Evaluation of Toxicity Levels and Cytotoxicity Mechanisms of Corexit 9500
Type of Degreethesis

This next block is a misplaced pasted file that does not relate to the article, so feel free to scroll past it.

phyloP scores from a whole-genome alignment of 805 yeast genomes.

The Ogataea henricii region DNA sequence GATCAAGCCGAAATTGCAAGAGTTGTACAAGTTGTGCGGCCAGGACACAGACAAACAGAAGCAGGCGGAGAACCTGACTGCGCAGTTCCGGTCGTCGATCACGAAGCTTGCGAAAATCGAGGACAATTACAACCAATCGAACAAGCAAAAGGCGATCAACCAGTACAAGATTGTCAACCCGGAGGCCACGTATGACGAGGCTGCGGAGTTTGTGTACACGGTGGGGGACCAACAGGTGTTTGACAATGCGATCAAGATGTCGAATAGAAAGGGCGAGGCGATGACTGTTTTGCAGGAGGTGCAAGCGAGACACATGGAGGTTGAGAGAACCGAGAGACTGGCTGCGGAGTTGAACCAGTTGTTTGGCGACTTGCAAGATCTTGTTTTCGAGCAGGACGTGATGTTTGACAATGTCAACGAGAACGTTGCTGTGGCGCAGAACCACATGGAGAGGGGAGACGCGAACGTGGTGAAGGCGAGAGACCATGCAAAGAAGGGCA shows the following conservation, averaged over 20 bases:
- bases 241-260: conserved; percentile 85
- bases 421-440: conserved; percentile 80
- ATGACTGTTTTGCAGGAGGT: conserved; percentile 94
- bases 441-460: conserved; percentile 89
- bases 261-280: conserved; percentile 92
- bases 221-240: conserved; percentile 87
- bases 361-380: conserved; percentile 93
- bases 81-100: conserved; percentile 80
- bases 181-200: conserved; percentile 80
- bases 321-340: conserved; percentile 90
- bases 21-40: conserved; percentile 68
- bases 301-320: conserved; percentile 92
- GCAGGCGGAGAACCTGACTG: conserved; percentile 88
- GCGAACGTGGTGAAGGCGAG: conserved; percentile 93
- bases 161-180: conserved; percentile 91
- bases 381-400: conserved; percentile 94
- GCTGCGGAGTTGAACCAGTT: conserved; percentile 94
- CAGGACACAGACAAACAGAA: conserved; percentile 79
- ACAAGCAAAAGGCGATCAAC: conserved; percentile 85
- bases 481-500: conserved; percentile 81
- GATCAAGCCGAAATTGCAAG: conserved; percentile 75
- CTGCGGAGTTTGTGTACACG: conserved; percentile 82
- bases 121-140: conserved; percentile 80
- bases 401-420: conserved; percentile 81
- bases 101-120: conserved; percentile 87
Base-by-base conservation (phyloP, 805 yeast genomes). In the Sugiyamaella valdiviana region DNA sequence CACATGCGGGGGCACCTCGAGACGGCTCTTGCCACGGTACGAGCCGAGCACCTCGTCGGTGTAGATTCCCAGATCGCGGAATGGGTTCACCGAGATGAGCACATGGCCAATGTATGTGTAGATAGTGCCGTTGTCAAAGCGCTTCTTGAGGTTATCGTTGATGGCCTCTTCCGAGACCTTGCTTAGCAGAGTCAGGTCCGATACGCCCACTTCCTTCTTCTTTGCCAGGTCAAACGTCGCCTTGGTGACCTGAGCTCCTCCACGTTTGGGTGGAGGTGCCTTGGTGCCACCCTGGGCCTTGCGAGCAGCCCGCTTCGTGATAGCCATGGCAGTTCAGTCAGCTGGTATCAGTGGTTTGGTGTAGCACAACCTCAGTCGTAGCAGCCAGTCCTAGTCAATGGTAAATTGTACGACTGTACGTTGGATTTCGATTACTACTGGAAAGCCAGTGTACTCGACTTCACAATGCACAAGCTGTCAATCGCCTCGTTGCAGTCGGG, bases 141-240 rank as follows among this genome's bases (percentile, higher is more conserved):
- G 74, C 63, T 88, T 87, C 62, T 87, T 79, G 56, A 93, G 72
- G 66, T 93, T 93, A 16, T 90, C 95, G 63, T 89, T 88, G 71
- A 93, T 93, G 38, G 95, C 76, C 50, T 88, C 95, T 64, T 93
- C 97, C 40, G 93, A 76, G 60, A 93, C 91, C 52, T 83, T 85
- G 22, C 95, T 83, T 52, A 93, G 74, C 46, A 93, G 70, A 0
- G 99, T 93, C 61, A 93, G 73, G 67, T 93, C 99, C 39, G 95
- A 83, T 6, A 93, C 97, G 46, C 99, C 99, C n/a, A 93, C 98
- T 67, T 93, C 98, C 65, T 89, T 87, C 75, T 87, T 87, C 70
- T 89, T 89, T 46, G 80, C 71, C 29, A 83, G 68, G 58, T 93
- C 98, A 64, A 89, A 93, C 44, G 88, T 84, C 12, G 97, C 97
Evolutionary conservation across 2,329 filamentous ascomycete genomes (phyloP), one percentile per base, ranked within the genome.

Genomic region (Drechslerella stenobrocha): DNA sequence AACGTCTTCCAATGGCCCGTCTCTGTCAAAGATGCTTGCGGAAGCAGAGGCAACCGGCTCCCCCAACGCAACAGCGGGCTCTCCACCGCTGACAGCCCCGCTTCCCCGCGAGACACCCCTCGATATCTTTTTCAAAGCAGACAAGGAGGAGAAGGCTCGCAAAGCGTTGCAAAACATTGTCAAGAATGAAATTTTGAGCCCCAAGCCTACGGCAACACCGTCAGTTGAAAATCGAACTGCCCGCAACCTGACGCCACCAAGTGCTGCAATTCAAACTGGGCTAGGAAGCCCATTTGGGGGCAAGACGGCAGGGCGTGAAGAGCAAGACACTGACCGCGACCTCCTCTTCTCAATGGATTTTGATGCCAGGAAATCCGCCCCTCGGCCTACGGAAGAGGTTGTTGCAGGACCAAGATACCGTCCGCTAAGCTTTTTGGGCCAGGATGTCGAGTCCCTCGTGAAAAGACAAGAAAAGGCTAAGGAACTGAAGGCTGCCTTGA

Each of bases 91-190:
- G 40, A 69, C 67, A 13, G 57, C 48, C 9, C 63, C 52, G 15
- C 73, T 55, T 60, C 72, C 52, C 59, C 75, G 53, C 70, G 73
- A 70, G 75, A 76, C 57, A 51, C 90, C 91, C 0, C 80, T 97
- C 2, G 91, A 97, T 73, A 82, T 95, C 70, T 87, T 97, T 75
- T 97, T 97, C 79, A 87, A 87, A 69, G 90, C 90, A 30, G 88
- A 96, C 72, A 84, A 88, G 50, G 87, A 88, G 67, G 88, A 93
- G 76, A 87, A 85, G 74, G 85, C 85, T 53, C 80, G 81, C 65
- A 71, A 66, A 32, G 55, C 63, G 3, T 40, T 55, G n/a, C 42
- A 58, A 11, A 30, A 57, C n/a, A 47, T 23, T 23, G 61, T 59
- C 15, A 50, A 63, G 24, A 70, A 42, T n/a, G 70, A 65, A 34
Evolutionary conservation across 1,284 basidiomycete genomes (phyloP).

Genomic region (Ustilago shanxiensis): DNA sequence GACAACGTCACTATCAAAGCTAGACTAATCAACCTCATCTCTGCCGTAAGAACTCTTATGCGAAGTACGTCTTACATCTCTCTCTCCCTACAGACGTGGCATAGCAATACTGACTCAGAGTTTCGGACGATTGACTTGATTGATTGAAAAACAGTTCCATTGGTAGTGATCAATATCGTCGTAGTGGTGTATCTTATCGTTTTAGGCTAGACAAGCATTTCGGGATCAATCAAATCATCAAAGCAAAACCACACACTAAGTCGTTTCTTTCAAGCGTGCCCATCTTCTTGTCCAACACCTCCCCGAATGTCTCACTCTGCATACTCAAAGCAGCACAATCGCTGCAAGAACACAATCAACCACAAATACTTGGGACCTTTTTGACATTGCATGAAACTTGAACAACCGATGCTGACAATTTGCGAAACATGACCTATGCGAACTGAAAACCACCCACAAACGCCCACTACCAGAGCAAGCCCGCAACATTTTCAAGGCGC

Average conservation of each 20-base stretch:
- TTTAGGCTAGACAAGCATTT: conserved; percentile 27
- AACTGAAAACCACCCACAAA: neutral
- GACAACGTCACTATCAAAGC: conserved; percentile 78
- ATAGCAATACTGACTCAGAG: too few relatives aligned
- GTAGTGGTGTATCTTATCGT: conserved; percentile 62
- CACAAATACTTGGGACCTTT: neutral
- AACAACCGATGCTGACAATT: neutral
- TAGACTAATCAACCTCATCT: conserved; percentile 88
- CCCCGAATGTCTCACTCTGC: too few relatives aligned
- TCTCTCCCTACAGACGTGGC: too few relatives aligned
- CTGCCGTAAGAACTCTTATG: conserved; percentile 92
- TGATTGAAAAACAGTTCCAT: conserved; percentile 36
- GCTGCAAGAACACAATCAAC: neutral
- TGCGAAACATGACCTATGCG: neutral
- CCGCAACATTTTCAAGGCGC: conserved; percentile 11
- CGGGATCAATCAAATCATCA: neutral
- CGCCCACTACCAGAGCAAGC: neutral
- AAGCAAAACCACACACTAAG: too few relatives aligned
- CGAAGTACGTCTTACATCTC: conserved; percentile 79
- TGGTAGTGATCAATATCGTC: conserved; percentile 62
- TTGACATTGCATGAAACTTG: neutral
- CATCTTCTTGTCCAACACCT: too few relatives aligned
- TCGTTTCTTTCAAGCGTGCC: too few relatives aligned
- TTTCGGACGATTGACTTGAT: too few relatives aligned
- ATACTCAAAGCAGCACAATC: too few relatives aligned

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The 2010 British Petroleum (BP) oil spill in the Gulf of Mexico has raised many ecological and health concerns. BP predominately used Corexit9500A to disperse crude oil in the Gulf of Mexico to prevent shoreline contamination. The use of Corexit is a concern since the impacts of Corexit on human health and environment are unclear. This study attempts to quantify the in-vitro toxicity of Corexit by using cell lines from different tissues, and also provides data regarding toxicity mechanisms. The study provides indirect evidence on the effects of Corexit on human health effects. A 3-(4,5-Dimethylthiazol-2-yl)-2,5-diphenyl tetrazolium bromide ( MTT ) assay was used to study the cytotoxicity effects. Reactive oxygen species ( ROS ) and lipid peroxidase ( LPO ) were measured by fluorometric and colorometric methods. Also glutathione (GSH) content and superoxide dismutase (SOD) and catalase activity were measured to develop a better understanding of toxicological pathways. Results show that the LC50 of Corexit in B16/BL6 cells is 16 ppm, in 1321N1 cells is 33 ppm, in H19-7 cells were 70 ppm, in HK-2 cells is 95 ppm, and in HEK-293 cells is 120 ppm. When H19-7 cell were treated with 80 ppm Corexit for 24 hours, ROS increased considerable (n=6, p<0.005), SOD increased (n=6, p<0.001), and catalase decreased (n=6, p<0.005). The imbalance between ROS generation and excretion indicates that the cell underwent oxidative stress, which leads to the cell death; the increase in LPO (n=6, p<0.005) verifies this assumption.